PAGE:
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Google’s Removing Right-Side Ads, But How Will It Impact Organic Search Results?

February 25, 2016
Aaron Polmeer

By mandrews@hubspot.com (Marcus Andrews)

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Google has been known to change their logo in fun, surprising ways for their Google Doodles, but major changes to the actual search engine results page (SERP) occur far less often. That’s why their recent decision to remove ads from the right-hand side of their desktop SERPs is making big news.

What exactly did they change? By removing ads from the right side of the results pages, they’ve decreased the maximum amount of ads you can see from eleven all the way down to seven. This means fewer clicks for folks who advertise on these pages who aren’t in one of the top three or four paid positions — and a potential impact on organic traffic for competitive auctions.

In response to this change, marketers are asking: Does it impact organic search — and if so, how? How does it influence advertising? What can marketers do about the changes?

First, let’s go over what exactly Google changed and why they changed it, and then we’ll dig into the answers to these questions.

The Change: Before vs. After

Before this big change, Google search ads used to show up in three places: above, below, and to the right of organic search results.

Google_SERP.png

Now, with the recent changes, they’ve removed one of those three ad locations altogether: the one on the right side of the search engine results page.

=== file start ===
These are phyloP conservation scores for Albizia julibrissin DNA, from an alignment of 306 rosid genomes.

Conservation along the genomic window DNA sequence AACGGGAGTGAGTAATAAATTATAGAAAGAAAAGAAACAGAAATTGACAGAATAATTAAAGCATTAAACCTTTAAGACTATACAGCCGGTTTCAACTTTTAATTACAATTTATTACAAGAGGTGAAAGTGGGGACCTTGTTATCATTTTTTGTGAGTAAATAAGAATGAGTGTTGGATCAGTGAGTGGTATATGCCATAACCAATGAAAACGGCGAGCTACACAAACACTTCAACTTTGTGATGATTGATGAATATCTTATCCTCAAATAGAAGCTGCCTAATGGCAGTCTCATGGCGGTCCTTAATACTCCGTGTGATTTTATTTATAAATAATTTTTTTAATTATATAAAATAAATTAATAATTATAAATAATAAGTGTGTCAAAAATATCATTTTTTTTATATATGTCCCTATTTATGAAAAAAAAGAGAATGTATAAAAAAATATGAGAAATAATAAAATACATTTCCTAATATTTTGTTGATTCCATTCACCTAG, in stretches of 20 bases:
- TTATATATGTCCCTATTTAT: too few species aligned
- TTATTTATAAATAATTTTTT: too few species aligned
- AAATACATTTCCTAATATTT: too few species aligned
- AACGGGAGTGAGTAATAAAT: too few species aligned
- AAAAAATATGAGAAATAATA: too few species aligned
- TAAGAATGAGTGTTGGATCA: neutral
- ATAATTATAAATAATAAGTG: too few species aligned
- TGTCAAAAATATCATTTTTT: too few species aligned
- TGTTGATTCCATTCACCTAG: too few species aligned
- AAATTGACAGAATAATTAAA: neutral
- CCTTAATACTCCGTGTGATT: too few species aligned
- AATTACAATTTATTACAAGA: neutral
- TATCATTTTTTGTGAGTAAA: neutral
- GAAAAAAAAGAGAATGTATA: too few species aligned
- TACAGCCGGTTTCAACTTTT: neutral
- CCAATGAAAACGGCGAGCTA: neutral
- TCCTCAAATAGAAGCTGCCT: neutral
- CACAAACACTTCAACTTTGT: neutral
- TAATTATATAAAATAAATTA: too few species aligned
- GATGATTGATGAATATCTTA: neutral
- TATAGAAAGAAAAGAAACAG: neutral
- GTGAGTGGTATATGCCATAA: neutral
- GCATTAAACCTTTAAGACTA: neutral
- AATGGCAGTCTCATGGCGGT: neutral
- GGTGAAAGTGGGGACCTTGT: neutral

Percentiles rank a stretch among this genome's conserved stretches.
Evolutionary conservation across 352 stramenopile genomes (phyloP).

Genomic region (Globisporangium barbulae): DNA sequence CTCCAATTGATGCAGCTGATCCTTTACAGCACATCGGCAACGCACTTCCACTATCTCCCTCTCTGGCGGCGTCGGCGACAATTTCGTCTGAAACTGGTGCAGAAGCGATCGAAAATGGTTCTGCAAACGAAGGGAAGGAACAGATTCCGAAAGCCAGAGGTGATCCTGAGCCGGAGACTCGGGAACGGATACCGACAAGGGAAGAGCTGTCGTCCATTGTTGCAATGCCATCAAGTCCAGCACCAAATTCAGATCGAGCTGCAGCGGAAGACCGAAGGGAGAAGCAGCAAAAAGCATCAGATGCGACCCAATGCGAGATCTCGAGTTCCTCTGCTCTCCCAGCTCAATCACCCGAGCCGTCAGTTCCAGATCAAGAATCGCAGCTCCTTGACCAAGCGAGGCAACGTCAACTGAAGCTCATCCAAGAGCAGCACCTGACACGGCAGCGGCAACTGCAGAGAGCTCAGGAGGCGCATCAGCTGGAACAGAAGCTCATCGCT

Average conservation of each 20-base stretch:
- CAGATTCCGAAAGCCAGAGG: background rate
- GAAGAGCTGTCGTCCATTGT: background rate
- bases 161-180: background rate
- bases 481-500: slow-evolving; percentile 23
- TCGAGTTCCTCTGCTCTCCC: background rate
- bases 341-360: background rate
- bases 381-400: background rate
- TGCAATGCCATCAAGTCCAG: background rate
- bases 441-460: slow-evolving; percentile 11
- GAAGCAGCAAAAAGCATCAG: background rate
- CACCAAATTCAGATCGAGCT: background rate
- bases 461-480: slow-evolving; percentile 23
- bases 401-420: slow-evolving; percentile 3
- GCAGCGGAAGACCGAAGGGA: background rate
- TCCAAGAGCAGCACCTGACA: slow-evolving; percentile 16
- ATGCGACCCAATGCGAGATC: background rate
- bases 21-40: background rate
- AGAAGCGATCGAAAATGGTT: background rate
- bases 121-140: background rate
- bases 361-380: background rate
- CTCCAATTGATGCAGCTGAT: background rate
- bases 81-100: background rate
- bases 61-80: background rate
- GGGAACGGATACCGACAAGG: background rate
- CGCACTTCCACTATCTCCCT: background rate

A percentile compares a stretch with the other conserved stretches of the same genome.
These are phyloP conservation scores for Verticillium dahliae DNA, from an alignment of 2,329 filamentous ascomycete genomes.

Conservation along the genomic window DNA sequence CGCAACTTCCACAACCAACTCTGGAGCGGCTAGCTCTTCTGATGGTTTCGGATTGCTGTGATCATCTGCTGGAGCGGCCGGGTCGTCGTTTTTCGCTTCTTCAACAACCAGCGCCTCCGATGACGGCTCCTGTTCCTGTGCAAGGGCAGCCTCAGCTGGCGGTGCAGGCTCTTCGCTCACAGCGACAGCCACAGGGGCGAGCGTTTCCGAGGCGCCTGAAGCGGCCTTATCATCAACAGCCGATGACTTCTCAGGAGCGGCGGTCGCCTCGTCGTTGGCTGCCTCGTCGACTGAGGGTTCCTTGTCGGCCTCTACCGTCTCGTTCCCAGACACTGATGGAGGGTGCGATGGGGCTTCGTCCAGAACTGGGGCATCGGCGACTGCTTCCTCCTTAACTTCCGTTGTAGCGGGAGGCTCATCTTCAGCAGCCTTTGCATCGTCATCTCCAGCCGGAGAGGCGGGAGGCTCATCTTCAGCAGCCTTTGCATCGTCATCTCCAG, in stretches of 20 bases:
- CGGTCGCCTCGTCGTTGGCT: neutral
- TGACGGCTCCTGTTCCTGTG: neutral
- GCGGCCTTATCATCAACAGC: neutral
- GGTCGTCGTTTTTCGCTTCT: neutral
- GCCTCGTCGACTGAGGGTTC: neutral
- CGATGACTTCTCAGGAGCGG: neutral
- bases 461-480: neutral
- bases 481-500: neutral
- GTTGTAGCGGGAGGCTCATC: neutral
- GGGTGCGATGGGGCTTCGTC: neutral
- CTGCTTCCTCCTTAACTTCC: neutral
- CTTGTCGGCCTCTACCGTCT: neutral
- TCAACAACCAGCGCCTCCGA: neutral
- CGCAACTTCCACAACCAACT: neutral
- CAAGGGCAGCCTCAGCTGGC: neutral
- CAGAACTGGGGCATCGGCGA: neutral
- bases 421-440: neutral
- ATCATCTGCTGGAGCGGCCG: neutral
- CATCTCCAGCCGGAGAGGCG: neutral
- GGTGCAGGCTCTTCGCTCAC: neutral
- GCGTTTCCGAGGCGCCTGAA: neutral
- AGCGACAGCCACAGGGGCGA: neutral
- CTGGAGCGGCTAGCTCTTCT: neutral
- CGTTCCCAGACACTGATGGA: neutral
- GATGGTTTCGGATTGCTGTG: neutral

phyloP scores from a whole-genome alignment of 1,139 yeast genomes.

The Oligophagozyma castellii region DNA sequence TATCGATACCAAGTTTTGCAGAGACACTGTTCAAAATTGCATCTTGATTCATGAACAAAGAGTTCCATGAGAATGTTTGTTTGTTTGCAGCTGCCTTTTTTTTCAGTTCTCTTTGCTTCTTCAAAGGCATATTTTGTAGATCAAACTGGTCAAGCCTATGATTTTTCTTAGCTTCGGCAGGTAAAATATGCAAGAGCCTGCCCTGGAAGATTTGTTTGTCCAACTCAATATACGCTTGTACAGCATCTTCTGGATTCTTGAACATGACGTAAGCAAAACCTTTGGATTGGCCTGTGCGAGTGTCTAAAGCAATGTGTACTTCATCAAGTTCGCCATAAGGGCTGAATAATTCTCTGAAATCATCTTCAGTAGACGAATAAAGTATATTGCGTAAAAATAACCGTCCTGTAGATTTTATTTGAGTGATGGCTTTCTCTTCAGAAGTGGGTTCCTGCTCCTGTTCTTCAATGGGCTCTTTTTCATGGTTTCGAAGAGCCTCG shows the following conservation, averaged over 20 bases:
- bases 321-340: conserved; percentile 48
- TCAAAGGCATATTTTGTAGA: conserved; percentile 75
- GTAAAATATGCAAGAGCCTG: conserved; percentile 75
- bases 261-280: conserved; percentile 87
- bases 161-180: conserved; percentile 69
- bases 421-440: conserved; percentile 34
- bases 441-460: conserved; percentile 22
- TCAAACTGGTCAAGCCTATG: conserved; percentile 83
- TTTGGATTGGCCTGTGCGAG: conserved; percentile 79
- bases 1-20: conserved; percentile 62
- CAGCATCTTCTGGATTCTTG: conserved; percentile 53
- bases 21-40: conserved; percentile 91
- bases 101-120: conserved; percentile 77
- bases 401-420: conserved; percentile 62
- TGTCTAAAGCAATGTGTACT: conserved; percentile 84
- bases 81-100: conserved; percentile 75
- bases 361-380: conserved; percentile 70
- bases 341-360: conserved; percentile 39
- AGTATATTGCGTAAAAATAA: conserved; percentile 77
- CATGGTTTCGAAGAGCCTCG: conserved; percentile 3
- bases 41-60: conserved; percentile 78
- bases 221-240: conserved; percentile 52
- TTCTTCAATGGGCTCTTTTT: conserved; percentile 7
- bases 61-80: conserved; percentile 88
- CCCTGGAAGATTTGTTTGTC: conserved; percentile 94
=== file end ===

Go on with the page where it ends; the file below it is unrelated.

In some cases, they also may increase the number of ads that appear above the organic search results from three to four. This only happens for what Google is calling “highly commercial queries,” which is when Google is confident a user’s intention is to make a purchase.

The ads that appear below search organic results will stay put, and aren’t affected by the change. Product Listing Ads (PLAs), though, may still stick around on the right-hand side.

Here’s an example of what a SERP looks like now:

Google_SERP_Example.png

Why Did Google Make This Change?

This move does a couple of things for Google. Mainly, it creates a cleaner user experience when someone completes a search.

By including fewer options, it also provides a more cohesive experience between mobile and desktop search — which is something Google’s been prioritizing for a while, especially with last year’s major algorithm change.

For the first time last year, mobile search queries surpassed queries coming from desktop. To stay in front of this trend, Google’s product teams often build a product starting with the mobile experience or mobile first.

The overwhelming majority of paid clicks also come from ads above organic results. By eliminating the right-side ads from the SERP, Google is able to clean up the page without removing a frequently used ad unit.

Will This Impact Marketers’ Organic Results?

Yes it will — although it’s hard to say how exactly. While fewer ads could increase organic traffic, a fourth ad above …read more

Source:: HubSpot Blog

      

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